Two Points of View
An editorial from CNN Money the title of which pretty much explains it all.
Click anywhere below for the entire story.
A 30 second read, easy, small words.
Apologies for snide editorialization.
I'm starting to crack.
Raise taxes now -- the elders of the economy say so
Because, as we all know, all these guys really know what they're doing.
NEW YORK (CNNMoney.com) -- First it was Greenspan. Now one by one other elders of the economy are speaking out against deficits, and they're making the surprising argument for higher taxes.
Former Federal Reserve chairman Alan Greenspan was first and has taken the most extreme position, arguing that all of the Bush tax cuts of 2001 and 2003 should be allowed to expire.
Greenspan, no fan of big government and an initial backer of the Bush tax cuts, allows that higher taxes now could lead to slower economic growth, but has said that chipping away at the deficit is more important.
Joining him -- at varying degrees -- are David Stockman, former budget director in the Reagan White House, and former Treasury Secretaries Robert Rubin and Paul O'Neill.
From The Wall Street Journal 8/10/2010, a letter from Michael P. Fleischer, president of Bogan Communications Inc of Ramsey, New Jersey.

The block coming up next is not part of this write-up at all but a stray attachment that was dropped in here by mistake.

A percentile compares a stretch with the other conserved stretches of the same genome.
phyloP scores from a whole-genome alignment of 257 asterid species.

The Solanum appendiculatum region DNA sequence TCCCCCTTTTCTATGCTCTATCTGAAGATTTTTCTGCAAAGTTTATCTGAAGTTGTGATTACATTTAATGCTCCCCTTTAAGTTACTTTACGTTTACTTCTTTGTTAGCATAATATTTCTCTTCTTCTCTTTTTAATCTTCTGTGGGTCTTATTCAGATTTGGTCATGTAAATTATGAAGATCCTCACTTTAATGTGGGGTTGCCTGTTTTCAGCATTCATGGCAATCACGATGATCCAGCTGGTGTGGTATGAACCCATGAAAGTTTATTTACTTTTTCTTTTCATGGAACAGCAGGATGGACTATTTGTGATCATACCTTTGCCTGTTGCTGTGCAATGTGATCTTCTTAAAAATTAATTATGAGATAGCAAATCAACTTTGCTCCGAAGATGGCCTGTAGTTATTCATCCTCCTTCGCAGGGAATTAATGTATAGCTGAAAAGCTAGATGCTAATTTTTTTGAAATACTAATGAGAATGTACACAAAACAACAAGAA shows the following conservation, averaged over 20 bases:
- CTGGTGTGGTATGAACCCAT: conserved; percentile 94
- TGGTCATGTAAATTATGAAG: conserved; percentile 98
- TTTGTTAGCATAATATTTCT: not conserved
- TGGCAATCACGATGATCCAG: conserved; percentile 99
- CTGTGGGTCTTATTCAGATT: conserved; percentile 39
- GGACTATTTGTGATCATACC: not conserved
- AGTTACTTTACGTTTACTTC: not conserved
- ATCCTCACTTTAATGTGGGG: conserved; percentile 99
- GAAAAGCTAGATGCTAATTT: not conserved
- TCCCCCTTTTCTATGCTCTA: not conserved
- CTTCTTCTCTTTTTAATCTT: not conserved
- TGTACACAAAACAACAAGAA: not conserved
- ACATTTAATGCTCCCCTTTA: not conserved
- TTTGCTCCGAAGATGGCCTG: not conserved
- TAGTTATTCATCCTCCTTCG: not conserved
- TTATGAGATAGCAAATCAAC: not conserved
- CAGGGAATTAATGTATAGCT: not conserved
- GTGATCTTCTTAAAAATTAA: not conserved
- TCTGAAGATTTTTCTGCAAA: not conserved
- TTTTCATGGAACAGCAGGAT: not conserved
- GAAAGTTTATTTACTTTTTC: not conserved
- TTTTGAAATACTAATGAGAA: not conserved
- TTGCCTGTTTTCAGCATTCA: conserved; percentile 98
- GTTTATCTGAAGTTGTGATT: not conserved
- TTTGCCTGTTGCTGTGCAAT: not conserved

Click anywhere below to link up Mr. Fleischer's letter.
Not a very tough read, recommended.
When you add it all up, it costs $74,000 to put $44,000 in Sally's pocket and to give her $12,000 in benefits.
By MICHAEL P. FLEISCHER
With unemployment just under 10% and companies sitting on their cash, you would think that sooner or later job growth would take off. I think it's going to be later—much later. Here's why.
Meet Sally (not her real name; details changed to preserve privacy).
Sally is a terrific employee, and she happens to be the median person in terms of base pay among the 83 people at my little company in New Jersey, where we provide audio systems for use in educational, commercial and industrial settings.
She's been with us for over 15 years. She's a high school graduate with some specialized training.
She makes $59,000 a year—on paper. In reality, she makes only $44,000 a year because $15,000 is taken from her thanks to various deductions and taxes, all of which form the steep, sad slope between gross and net pay.
It's the arithmetic stupid.
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